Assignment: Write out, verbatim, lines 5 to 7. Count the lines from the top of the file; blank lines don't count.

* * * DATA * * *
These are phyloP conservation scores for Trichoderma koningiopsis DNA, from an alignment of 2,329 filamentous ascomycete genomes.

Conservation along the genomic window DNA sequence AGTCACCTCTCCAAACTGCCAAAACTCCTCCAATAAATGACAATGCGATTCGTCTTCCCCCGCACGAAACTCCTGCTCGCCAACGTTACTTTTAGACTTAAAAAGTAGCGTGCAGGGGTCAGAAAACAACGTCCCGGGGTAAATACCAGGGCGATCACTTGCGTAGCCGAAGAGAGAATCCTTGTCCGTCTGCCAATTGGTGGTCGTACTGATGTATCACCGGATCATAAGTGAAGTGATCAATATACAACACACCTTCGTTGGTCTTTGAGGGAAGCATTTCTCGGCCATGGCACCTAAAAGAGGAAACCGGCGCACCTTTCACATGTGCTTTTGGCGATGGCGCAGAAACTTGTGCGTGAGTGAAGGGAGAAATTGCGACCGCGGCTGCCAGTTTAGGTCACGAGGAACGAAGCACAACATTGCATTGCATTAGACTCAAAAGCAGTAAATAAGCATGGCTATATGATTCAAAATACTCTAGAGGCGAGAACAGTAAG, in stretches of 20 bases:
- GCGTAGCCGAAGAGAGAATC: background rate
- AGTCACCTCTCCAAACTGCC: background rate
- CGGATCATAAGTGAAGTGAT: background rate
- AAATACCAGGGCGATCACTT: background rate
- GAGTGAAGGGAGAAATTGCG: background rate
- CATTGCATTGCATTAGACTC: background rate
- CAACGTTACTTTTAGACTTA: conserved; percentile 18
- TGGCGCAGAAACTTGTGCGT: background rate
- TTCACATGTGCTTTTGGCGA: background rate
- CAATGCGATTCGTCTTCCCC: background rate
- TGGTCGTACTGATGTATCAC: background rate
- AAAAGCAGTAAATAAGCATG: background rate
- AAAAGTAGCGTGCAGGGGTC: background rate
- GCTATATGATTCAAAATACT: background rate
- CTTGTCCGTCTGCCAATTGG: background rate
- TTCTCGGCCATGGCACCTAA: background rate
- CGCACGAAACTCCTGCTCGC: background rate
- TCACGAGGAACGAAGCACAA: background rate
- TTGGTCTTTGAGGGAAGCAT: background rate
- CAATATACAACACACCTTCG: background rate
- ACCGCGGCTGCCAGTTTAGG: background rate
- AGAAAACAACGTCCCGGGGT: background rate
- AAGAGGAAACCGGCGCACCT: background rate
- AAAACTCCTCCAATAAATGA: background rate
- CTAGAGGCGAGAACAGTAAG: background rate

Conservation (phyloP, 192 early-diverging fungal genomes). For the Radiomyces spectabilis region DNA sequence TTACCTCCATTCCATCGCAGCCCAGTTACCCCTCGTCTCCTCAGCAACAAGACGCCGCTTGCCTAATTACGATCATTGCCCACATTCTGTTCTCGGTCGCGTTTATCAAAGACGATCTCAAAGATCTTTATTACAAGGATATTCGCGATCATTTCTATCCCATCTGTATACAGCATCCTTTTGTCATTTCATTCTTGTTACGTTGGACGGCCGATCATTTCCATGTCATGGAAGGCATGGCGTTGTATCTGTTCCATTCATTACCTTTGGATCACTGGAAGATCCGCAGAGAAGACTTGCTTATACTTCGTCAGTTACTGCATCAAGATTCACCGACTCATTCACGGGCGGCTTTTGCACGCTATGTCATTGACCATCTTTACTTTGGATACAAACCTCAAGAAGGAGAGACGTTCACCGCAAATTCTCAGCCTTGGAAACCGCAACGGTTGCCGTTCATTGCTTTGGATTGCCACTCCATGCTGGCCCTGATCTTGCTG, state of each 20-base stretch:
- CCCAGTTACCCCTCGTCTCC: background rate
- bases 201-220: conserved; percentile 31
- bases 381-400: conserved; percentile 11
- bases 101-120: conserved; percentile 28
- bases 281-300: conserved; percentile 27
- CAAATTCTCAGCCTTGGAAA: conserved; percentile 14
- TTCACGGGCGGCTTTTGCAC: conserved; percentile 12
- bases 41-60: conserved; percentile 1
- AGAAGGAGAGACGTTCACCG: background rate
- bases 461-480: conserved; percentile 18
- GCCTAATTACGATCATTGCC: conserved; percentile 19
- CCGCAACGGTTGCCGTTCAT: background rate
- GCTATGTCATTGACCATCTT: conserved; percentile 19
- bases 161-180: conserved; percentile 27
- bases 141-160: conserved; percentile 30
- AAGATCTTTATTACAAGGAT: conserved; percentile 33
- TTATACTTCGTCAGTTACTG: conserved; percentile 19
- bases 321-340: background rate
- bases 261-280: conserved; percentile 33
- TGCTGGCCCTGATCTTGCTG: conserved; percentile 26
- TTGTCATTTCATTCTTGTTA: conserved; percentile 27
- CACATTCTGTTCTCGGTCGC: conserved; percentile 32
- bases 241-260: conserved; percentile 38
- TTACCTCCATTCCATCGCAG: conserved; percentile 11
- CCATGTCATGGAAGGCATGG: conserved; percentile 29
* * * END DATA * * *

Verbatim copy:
- CGGATCATAAGTGAAGTGAT: background rate
- AAATACCAGGGCGATCACTT: background rate
- GAGTGAAGGGAGAAATTGCG: background rate